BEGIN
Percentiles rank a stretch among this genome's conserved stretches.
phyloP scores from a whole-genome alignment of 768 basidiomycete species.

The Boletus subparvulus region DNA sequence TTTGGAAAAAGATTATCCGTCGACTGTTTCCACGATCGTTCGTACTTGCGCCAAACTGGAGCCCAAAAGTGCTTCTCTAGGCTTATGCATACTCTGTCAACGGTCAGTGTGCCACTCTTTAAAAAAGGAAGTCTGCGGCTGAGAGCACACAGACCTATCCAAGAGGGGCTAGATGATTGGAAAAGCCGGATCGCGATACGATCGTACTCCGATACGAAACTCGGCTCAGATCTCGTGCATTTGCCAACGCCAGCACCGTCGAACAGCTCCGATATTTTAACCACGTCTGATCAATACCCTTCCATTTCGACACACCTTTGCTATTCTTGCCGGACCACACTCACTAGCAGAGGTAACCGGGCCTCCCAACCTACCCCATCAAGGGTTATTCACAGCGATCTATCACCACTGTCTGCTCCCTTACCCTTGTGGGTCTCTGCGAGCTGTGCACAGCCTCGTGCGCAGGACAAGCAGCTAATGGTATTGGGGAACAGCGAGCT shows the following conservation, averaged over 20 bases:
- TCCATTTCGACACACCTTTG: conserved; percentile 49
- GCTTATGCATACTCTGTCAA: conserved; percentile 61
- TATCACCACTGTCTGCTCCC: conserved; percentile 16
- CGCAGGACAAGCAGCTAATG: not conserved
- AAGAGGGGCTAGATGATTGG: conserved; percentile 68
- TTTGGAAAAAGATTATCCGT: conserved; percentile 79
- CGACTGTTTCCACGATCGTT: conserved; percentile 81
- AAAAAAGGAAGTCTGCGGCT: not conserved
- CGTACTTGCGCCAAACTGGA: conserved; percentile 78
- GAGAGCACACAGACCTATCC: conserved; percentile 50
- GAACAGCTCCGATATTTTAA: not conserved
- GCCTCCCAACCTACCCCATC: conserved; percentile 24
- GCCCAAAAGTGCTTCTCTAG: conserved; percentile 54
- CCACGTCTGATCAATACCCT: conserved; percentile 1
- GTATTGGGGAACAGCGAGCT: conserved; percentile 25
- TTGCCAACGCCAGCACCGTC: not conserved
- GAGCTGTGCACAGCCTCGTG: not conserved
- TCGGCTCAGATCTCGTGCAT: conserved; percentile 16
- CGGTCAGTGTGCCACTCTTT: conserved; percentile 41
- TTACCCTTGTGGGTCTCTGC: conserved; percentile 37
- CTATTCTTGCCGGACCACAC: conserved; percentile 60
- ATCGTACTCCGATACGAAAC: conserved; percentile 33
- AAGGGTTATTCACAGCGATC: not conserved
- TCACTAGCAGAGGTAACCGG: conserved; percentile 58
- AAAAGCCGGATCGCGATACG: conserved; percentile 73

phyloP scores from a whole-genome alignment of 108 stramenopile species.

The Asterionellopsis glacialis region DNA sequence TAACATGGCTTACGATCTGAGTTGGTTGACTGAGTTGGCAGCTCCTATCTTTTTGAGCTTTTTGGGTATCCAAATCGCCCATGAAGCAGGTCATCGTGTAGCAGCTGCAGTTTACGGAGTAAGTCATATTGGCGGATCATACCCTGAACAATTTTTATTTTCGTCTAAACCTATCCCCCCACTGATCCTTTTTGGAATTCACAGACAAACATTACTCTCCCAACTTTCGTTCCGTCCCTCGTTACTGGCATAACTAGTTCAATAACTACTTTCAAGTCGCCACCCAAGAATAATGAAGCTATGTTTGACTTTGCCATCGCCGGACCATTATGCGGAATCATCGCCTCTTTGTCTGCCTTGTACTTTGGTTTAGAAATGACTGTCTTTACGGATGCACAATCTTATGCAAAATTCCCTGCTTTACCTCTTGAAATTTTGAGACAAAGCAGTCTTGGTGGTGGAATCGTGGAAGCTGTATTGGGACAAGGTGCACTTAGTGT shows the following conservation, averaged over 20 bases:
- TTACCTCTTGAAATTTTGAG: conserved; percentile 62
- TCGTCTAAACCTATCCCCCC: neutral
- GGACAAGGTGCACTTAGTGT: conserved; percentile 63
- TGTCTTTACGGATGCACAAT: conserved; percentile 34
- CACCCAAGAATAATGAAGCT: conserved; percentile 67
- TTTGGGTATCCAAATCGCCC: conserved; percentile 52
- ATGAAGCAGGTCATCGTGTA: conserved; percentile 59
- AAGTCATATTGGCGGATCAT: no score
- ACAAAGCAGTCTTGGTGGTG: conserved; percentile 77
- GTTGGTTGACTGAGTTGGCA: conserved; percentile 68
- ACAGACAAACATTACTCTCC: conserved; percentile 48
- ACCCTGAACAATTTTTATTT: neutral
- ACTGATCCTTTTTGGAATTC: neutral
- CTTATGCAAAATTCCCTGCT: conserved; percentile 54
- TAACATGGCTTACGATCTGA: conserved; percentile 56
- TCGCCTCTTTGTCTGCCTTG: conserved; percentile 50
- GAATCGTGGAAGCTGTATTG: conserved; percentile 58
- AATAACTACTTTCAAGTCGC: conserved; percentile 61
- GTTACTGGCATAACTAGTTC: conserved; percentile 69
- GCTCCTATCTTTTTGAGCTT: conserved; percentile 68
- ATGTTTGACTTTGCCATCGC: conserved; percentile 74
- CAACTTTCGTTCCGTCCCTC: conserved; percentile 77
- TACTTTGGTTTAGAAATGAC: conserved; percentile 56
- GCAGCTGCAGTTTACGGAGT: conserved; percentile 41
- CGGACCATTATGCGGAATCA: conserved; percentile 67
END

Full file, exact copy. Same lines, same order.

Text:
Percentiles rank a stretch among this genome's conserved stretches.
phyloP scores from a whole-genome alignment of 768 basidiomycete species.

The Boletus subparvulus region DNA sequence TTTGGAAAAAGATTATCCGTCGACTGTTTCCACGATCGTTCGTACTTGCGCCAAACTGGAGCCCAAAAGTGCTTCTCTAGGCTTATGCATACTCTGTCAACGGTCAGTGTGCCACTCTTTAAAAAAGGAAGTCTGCGGCTGAGAGCACACAGACCTATCCAAGAGGGGCTAGATGATTGGAAAAGCCGGATCGCGATACGATCGTACTCCGATACGAAACTCGGCTCAGATCTCGTGCATTTGCCAACGCCAGCACCGTCGAACAGCTCCGATATTTTAACCACGTCTGATCAATACCCTTCCATTTCGACACACCTTTGCTATTCTTGCCGGACCACACTCACTAGCAGAGGTAACCGGGCCTCCCAACCTACCCCATCAAGGGTTATTCACAGCGATCTATCACCACTGTCTGCTCCCTTACCCTTGTGGGTCTCTGCGAGCTGTGCACAGCCTCGTGCGCAGGACAAGCAGCTAATGGTATTGGGGAACAGCGAGCT shows the following conservation, averaged over 20 bases:
- TCCATTTCGACACACCTTTG: conserved; percentile 49
- GCTTATGCATACTCTGTCAA: conserved; percentile 61
- TATCACCACTGTCTGCTCCC: conserved; percentile 16
- CGCAGGACAAGCAGCTAATG: not conserved
- AAGAGGGGCTAGATGATTGG: conserved; percentile 68
- TTTGGAAAAAGATTATCCGT: conserved; percentile 79
- CGACTGTTTCCACGATCGTT: conserved; percentile 81
- AAAAAAGGAAGTCTGCGGCT: not conserved
- CGTACTTGCGCCAAACTGGA: conserved; percentile 78
- GAGAGCACACAGACCTATCC: conserved; percentile 50
- GAACAGCTCCGATATTTTAA: not conserved
- GCCTCCCAACCTACCCCATC: conserved; percentile 24
- GCCCAAAAGTGCTTCTCTAG: conserved; percentile 54
- CCACGTCTGATCAATACCCT: conserved; percentile 1
- GTATTGGGGAACAGCGAGCT: conserved; percentile 25
- TTGCCAACGCCAGCACCGTC: not conserved
- GAGCTGTGCACAGCCTCGTG: not conserved
- TCGGCTCAGATCTCGTGCAT: conserved; percentile 16
- CGGTCAGTGTGCCACTCTTT: conserved; percentile 41
- TTACCCTTGTGGGTCTCTGC: conserved; percentile 37
- CTATTCTTGCCGGACCACAC: conserved; percentile 60
- ATCGTACTCCGATACGAAAC: conserved; percentile 33
- AAGGGTTATTCACAGCGATC: not conserved
- TCACTAGCAGAGGTAACCGG: conserved; percentile 58
- AAAAGCCGGATCGCGATACG: conserved; percentile 73

phyloP scores from a whole-genome alignment of 108 stramenopile species.

The Asterionellopsis glacialis region DNA sequence TAACATGGCTTACGATCTGAGTTGGTTGACTGAGTTGGCAGCTCCTATCTTTTTGAGCTTTTTGGGTATCCAAATCGCCCATGAAGCAGGTCATCGTGTAGCAGCTGCAGTTTACGGAGTAAGTCATATTGGCGGATCATACCCTGAACAATTTTTATTTTCGTCTAAACCTATCCCCCCACTGATCCTTTTTGGAATTCACAGACAAACATTACTCTCCCAACTTTCGTTCCGTCCCTCGTTACTGGCATAACTAGTTCAATAACTACTTTCAAGTCGCCACCCAAGAATAATGAAGCTATGTTTGACTTTGCCATCGCCGGACCATTATGCGGAATCATCGCCTCTTTGTCTGCCTTGTACTTTGGTTTAGAAATGACTGTCTTTACGGATGCACAATCTTATGCAAAATTCCCTGCTTTACCTCTTGAAATTTTGAGACAAAGCAGTCTTGGTGGTGGAATCGTGGAAGCTGTATTGGGACAAGGTGCACTTAGTGT shows the following conservation, averaged over 20 bases:
- TTACCTCTTGAAATTTTGAG: conserved; percentile 62
- TCGTCTAAACCTATCCCCCC: neutral
- GGACAAGGTGCACTTAGTGT: conserved; percentile 63
- TGTCTTTACGGATGCACAAT: conserved; percentile 34
- CACCCAAGAATAATGAAGCT: conserved; percentile 67
- TTTGGGTATCCAAATCGCCC: conserved; percentile 52
- ATGAAGCAGGTCATCGTGTA: conserved; percentile 59
- AAGTCATATTGGCGGATCAT: no score
- ACAAAGCAGTCTTGGTGGTG: conserved; percentile 77
- GTTGGTTGACTGAGTTGGCA: conserved; percentile 68
- ACAGACAAACATTACTCTCC: conserved; percentile 48
- ACCCTGAACAATTTTTATTT: neutral
- ACTGATCCTTTTTGGAATTC: neutral
- CTTATGCAAAATTCCCTGCT: conserved; percentile 54
- TAACATGGCTTACGATCTGA: conserved; percentile 56
- TCGCCTCTTTGTCTGCCTTG: conserved; percentile 50
- GAATCGTGGAAGCTGTATTG: conserved; percentile 58
- AATAACTACTTTCAAGTCGC: conserved; percentile 61
- GTTACTGGCATAACTAGTTC: conserved; percentile 69
- GCTCCTATCTTTTTGAGCTT: conserved; percentile 68
- ATGTTTGACTTTGCCATCGC: conserved; percentile 74
- CAACTTTCGTTCCGTCCCTC: conserved; percentile 77
- TACTTTGGTTTAGAAATGAC: conserved; percentile 56
- GCAGCTGCAGTTTACGGAGT: conserved; percentile 41
- CGGACCATTATGCGGAATCA: conserved; percentile 67